Executive MBA programs often have smaller class size, allowing for closer interaction between students and faculty. These EMBA programs are often completed within two years or less, while the student continues to work full-time. The focus for EMBA programs is less on the GMAT score (standardized entrance test for MBA programs) and more on their experience and leadership skills.
Current Trends in MBA Programs
Despite rising costs and a tough economic environment, the number of MBA degree offerings has skyrocketed over the past several years. For example, according to the National Center for Education Statistics, approximately 100,000 MBAs were awarded in the year 2000, compared with over 150,000 in the past couple of years.
Many feel that the increased enrollment has been directly influenced by the economy. With the recent downturn, many recent undergrads and unemployed workers are heading back to earn their MBAs. Costs of these MBA programs can, however, make it difficult to handle – especially for those without current income. With the average cost of graduate tuition at $40,000, the overall average annual tab can add up to over $54,000 when you factor in fees and other expenses.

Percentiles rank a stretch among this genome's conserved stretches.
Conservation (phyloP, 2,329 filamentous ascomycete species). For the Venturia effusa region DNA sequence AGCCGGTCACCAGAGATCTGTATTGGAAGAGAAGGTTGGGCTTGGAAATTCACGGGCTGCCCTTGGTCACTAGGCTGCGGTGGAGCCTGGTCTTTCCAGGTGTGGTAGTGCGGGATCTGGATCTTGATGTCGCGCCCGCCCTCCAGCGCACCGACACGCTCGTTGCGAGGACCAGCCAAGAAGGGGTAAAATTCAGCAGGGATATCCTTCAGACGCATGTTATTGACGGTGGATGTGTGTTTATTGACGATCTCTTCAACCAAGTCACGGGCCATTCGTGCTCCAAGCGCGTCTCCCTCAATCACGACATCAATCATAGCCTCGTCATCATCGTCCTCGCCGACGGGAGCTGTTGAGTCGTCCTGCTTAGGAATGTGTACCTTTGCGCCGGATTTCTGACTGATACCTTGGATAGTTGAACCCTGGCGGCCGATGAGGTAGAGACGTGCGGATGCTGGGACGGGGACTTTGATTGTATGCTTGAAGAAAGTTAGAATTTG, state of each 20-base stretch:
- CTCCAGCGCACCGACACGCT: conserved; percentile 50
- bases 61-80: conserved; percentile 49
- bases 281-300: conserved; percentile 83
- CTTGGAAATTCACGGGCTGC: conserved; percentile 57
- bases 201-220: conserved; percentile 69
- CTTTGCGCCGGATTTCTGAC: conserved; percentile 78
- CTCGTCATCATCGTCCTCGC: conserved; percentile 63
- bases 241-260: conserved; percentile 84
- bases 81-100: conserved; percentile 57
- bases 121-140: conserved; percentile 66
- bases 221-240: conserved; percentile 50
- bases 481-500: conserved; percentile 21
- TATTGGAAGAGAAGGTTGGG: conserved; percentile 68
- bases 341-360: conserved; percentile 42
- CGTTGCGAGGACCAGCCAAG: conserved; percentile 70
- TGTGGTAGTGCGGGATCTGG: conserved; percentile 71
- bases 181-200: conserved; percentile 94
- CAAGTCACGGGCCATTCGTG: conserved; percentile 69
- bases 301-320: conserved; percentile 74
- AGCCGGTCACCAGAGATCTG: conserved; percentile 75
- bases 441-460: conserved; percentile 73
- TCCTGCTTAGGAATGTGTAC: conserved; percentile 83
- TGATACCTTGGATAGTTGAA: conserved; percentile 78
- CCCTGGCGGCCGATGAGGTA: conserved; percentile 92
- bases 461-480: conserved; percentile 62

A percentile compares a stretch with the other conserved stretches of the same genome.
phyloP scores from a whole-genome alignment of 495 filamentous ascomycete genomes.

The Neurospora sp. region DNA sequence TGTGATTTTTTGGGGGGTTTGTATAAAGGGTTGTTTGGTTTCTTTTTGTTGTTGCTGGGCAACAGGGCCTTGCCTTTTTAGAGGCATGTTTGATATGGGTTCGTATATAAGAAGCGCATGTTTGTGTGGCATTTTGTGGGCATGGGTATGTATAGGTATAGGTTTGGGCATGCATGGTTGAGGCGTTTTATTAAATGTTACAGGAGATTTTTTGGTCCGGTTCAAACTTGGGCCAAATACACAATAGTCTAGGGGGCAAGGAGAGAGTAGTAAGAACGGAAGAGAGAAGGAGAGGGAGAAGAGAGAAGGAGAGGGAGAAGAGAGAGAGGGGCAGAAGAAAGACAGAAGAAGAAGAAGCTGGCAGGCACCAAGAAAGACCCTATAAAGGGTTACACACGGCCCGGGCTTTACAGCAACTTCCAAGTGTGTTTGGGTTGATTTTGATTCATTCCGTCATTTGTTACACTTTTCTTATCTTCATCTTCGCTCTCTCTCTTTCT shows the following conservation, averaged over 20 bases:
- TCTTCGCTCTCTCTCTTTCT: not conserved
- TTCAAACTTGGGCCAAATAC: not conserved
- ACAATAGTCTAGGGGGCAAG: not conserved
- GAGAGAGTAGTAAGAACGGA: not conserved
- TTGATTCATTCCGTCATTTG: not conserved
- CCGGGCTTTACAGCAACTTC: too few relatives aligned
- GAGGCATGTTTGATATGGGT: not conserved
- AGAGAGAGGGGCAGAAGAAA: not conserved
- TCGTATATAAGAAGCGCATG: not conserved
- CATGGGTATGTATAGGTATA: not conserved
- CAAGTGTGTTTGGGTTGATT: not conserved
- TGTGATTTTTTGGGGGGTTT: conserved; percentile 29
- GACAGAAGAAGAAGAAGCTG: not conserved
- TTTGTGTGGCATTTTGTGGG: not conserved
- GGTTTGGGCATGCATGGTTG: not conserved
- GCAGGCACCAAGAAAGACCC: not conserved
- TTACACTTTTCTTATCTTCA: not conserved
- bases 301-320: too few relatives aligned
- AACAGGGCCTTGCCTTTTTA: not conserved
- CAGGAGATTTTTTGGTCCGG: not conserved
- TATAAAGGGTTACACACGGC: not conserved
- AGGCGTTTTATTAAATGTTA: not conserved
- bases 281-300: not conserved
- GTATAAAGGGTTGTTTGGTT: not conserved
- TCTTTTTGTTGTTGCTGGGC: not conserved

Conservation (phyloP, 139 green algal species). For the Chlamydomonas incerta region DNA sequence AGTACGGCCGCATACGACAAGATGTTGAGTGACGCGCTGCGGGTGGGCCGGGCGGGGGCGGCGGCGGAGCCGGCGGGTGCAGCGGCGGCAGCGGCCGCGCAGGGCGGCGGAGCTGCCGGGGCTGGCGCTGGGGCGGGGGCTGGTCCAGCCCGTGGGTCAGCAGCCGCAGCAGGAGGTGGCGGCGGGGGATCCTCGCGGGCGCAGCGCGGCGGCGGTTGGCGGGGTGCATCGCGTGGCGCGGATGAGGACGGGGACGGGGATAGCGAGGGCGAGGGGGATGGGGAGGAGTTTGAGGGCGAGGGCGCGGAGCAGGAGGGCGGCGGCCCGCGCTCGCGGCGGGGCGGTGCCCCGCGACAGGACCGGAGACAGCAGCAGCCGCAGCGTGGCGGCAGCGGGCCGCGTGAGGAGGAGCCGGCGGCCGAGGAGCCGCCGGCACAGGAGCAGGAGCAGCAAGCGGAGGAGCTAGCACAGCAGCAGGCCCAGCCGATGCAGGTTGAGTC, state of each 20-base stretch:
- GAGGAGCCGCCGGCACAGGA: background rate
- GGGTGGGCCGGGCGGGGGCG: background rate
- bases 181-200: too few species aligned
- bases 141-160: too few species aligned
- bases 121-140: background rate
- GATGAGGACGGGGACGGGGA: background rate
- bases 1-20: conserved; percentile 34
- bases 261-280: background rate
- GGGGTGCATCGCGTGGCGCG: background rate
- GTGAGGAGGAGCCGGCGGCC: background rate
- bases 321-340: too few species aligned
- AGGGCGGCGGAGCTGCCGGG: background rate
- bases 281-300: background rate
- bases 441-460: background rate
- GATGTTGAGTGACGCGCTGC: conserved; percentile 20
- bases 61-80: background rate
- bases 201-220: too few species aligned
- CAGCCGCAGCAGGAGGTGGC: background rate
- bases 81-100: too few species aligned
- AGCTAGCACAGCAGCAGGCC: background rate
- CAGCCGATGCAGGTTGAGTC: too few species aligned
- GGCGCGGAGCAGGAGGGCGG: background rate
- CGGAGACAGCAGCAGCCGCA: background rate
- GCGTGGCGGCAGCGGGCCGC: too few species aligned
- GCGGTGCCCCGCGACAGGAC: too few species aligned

Another thing to keep in mind is that not all MBA’s are the same and the quality of the school and alumni (past students) is a key differentiating factor between programs. For example an MBA from Harvard and Stanford is far more valuable than one from Strayer or Phoenix university.
Average MBA Costs of Ten Top Schools
The cost of the top MBA schools can easily add up to over $100,000 in total. This can be seen in the table below which outlines several of the top MBA programs’ approximate tuition, fees, and other related expenses for a single year of a full-time (2 years total) and part-time MBA (generally 3 years) program. The full cost of the Executive MBA program is shown.
Remember, though, that many schools may offer financial assistance to students. Some of these options can include student loans, scholarships, and fellowships. In addition, graduate schools will also provide additional resources to students to help with job hunting and other career services. So do your research to find the school/program that best fits your current and future needs making an MBA a worthwhile investment